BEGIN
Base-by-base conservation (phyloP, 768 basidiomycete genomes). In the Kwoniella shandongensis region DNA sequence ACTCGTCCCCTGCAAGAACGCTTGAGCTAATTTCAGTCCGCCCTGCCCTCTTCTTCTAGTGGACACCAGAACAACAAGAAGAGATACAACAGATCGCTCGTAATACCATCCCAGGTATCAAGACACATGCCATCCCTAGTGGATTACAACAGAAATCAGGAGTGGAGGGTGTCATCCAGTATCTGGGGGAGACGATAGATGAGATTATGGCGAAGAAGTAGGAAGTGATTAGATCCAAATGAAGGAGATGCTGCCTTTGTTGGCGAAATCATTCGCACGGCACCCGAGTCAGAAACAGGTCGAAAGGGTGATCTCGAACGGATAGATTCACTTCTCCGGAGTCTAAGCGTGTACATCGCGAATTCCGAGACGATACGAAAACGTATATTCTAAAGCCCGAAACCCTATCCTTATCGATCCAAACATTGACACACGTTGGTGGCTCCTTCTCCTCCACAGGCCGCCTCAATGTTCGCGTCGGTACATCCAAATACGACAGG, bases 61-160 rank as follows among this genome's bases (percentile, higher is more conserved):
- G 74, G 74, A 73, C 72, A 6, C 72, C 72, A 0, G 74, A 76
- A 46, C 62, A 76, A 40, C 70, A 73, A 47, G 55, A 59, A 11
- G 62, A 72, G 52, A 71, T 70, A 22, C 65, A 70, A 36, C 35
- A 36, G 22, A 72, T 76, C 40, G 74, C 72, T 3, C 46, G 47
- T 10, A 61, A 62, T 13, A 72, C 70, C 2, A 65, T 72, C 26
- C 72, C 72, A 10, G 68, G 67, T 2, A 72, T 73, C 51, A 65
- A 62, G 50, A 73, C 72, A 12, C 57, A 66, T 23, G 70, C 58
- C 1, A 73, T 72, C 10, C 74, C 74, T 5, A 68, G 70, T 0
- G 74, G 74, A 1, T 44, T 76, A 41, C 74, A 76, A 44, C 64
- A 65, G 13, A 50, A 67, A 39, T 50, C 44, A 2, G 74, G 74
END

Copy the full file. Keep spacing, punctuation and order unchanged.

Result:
Base-by-base conservation (phyloP, 768 basidiomycete genomes). In the Kwoniella shandongensis region DNA sequence ACTCGTCCCCTGCAAGAACGCTTGAGCTAATTTCAGTCCGCCCTGCCCTCTTCTTCTAGTGGACACCAGAACAACAAGAAGAGATACAACAGATCGCTCGTAATACCATCCCAGGTATCAAGACACATGCCATCCCTAGTGGATTACAACAGAAATCAGGAGTGGAGGGTGTCATCCAGTATCTGGGGGAGACGATAGATGAGATTATGGCGAAGAAGTAGGAAGTGATTAGATCCAAATGAAGGAGATGCTGCCTTTGTTGGCGAAATCATTCGCACGGCACCCGAGTCAGAAACAGGTCGAAAGGGTGATCTCGAACGGATAGATTCACTTCTCCGGAGTCTAAGCGTGTACATCGCGAATTCCGAGACGATACGAAAACGTATATTCTAAAGCCCGAAACCCTATCCTTATCGATCCAAACATTGACACACGTTGGTGGCTCCTTCTCCTCCACAGGCCGCCTCAATGTTCGCGTCGGTACATCCAAATACGACAGG, bases 61-160 rank as follows among this genome's bases (percentile, higher is more conserved):
- G 74, G 74, A 73, C 72, A 6, C 72, C 72, A 0, G 74, A 76
- A 46, C 62, A 76, A 40, C 70, A 73, A 47, G 55, A 59, A 11
- G 62, A 72, G 52, A 71, T 70, A 22, C 65, A 70, A 36, C 35
- A 36, G 22, A 72, T 76, C 40, G 74, C 72, T 3, C 46, G 47
- T 10, A 61, A 62, T 13, A 72, C 70, C 2, A 65, T 72, C 26
- C 72, C 72, A 10, G 68, G 67, T 2, A 72, T 73, C 51, A 65
- A 62, G 50, A 73, C 72, A 12, C 57, A 66, T 23, G 70, C 58
- C 1, A 73, T 72, C 10, C 74, C 74, T 5, A 68, G 70, T 0
- G 74, G 74, A 1, T 44, T 76, A 41, C 74, A 76, A 44, C 64
- A 65, G 13, A 50, A 67, A 39, T 50, C 44, A 2, G 74, G 74